The State Opening of Parliament in the United Kingdom is an elaborate ceremony steeped in history and tradition and one of the most important occasions of the year for the reigning monarch. For the first time in her reign, however, Queen Elizabeth II handed off the duty to her heir Prince Charles. With the exception of two occasions early in her reign when Prince Andrew and Prince Edward were born, the Queen has never missed the State Opening of Parliament.
Queen reluctantly cancels appearance in Parliament
The absence was attributed vaguely to “episodic mobility problems” and Buckingham Palace reported that the Queen had reluctantly made the decision with advice from her doctors and would delegate the duty to Prince Charles.
The decision must have been made at the last possible second, as the programs handed out to attendees in the House of Lords had not been updated to reflect the change.
The ceremony marks the formal beginning of a new session of Parliament and is roughly analogous to the State of the Union Address in the United States as an opportunity for the government to explain its agenda.
The speech delivered by the monarch is written by the prime minister and his cabinet; this year that meant Boris Johnson, and the speech read by the Prince of Wales largely reiterated the government’s existing priorities.
The rest of the event is packed with symbolism and tradition dating back hundreds of years and reflecting the sometimes tumultuous relationship between the monarch and the House of Commons.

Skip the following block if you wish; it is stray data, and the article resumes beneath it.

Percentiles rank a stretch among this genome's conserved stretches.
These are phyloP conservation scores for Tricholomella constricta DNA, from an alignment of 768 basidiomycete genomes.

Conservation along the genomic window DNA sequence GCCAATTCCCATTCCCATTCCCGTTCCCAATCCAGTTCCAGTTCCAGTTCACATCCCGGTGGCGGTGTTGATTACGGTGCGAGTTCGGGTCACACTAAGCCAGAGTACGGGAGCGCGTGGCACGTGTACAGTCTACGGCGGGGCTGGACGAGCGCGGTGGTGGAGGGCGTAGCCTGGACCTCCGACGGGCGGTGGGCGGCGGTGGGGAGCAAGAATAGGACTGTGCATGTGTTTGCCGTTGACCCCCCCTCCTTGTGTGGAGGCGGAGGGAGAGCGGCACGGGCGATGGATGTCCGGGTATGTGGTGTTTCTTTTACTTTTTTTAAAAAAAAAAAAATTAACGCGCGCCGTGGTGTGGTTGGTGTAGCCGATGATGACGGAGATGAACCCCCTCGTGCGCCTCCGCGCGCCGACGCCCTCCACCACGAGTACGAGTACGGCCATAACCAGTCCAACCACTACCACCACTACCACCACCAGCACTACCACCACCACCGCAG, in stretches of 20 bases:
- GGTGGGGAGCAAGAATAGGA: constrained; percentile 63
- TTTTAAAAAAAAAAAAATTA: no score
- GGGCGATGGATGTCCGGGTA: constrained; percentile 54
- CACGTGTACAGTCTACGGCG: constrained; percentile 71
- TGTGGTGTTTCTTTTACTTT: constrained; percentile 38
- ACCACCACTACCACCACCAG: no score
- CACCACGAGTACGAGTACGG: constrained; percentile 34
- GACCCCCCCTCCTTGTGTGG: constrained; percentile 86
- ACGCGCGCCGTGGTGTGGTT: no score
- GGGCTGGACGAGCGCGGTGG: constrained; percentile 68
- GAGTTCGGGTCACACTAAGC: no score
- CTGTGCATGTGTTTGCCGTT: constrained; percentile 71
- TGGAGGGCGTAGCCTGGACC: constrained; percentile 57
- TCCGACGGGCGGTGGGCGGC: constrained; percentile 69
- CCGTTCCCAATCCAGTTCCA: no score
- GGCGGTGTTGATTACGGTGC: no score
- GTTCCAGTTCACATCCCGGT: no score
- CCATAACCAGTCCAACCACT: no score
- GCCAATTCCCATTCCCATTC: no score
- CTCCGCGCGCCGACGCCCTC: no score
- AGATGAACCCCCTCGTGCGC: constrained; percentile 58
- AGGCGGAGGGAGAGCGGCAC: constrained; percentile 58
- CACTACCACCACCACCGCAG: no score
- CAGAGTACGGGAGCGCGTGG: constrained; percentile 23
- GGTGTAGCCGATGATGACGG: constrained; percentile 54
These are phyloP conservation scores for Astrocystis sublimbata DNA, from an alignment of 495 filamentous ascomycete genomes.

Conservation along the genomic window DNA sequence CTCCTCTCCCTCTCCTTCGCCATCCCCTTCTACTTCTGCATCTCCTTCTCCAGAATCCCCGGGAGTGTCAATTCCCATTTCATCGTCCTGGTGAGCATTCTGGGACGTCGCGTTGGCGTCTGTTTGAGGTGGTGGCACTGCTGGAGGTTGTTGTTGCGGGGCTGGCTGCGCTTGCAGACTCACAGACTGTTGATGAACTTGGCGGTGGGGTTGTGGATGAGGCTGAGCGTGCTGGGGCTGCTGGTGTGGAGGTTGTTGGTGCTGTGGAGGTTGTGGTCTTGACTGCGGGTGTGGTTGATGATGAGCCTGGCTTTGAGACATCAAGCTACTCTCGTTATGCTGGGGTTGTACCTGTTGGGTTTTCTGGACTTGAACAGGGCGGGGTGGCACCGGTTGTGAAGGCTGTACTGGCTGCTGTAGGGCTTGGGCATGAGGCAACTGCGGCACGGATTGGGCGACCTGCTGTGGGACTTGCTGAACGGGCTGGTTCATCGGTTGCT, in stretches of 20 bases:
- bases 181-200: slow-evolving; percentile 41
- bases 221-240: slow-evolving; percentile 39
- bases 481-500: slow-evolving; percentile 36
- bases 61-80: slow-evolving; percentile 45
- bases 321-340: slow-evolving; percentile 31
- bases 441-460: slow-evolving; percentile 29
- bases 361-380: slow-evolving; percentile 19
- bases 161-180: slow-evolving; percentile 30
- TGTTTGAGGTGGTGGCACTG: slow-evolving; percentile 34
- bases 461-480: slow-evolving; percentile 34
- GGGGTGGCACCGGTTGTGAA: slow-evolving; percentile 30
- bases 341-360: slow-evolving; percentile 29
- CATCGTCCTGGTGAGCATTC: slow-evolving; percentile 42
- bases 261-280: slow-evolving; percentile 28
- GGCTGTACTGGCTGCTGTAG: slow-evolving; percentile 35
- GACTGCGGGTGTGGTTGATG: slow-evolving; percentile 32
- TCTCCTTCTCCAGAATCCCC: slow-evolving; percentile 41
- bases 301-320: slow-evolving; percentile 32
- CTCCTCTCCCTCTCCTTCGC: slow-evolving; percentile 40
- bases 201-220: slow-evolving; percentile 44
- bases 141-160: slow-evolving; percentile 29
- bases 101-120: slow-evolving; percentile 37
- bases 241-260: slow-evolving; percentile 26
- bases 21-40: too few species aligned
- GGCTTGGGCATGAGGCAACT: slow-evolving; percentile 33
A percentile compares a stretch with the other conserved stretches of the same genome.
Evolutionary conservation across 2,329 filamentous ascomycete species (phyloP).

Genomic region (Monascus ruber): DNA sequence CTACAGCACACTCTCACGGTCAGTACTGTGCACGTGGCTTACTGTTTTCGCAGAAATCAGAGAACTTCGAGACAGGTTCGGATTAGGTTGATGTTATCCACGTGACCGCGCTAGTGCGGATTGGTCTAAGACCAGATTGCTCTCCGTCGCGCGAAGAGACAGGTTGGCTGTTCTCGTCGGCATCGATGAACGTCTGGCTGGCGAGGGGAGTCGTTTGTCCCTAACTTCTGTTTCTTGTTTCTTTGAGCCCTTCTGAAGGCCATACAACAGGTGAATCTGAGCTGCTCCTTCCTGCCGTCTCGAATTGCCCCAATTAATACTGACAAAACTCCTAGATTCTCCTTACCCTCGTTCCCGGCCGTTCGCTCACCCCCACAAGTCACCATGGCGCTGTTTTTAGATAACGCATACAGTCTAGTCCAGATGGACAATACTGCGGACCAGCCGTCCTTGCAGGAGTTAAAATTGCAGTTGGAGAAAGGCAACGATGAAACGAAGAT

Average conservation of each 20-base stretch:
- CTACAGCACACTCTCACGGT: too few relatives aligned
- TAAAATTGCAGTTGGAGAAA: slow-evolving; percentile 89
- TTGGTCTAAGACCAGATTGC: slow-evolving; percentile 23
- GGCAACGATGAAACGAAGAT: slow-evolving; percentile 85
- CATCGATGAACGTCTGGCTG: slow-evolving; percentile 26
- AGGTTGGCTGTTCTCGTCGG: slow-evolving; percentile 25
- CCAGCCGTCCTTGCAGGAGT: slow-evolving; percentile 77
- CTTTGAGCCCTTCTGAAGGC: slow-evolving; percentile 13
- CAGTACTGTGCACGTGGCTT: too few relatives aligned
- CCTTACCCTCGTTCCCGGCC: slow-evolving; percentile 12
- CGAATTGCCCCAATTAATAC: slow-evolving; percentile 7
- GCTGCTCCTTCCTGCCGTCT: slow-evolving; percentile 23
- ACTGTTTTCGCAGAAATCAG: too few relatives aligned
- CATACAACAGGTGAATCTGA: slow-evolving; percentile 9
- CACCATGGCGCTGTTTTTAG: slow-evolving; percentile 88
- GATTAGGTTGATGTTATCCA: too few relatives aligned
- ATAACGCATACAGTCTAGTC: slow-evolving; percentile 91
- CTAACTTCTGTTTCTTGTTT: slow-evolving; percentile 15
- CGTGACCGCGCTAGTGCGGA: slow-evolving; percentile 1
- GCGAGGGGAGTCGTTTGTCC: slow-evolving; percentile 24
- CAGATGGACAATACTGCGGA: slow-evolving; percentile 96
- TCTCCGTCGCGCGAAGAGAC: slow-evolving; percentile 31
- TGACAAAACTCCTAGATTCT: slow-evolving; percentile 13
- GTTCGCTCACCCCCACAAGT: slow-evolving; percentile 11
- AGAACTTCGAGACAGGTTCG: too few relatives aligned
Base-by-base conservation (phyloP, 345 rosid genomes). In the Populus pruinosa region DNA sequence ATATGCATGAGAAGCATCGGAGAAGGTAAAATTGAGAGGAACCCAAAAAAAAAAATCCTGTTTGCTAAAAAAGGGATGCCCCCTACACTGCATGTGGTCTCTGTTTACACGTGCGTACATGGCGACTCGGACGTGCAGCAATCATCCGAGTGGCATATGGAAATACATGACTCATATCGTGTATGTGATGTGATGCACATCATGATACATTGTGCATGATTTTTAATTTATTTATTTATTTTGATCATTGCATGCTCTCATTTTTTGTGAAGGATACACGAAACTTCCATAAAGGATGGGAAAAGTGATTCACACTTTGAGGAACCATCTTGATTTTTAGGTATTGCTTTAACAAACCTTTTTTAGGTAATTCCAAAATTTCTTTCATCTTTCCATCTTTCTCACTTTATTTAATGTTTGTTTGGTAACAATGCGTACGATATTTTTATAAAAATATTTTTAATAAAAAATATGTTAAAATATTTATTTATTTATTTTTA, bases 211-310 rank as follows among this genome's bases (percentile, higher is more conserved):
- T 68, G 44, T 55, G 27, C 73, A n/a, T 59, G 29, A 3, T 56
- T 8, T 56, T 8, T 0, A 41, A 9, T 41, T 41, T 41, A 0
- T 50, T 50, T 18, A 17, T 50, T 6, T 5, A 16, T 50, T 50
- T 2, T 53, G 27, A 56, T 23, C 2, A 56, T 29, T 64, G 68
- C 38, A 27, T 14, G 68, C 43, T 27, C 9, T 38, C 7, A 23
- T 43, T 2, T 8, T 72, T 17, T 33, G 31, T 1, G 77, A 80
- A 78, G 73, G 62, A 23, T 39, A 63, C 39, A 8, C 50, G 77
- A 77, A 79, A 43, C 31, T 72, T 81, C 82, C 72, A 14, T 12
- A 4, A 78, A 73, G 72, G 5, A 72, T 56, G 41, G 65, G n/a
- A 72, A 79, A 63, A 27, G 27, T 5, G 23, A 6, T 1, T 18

In 1605 the infamous Gunpowder Plot intended to blow up the House of Lords while Parliament was assembled to see King James I carry out the State Opening of Parliament. The event still begins with a ceremonial search of the cellars to ensure that no modern Guy Fawkes is lying in wait.
Prince Charles forced to remember a deposed predecessor
Much of the ceremony is particularly pertinent to Prince Charles, as it derives from Charles I, whose name he shares and whose feud with Parliament erupted into the English Civil War.
Parliament hands over one of its members as a ceremonial hostage to ensure the safety of the monarch, a reminder of the fact that Parliament once deposed and beheaded its king.
Before the Civil War, Charles I stormed the House of Commons in 1642 with his soldiers to arrest Five Members accused of treason. An official known as Black Rod now summons the Commons to hear the monarch’s speech, but not before having the door slammed in his (or her) face in memory of 1642.
Prince Charles did not spark a civil war this year, but he did cause a stir with his participation in the event, which shows that the heir is increasingly taking on responsibilities ceded by his mother due to her age and health concerns.
He was accompanied by his own son, Prince William, just as he has accompanied the Queen in the past. Both of the future kings were preceded by the Imperial State Crown.
The crown took the place of the Queen’s throne, which had been removed. Prince Charles instead sat on the consort’s throne formerly occupied by his father Prince Philip, who died last year.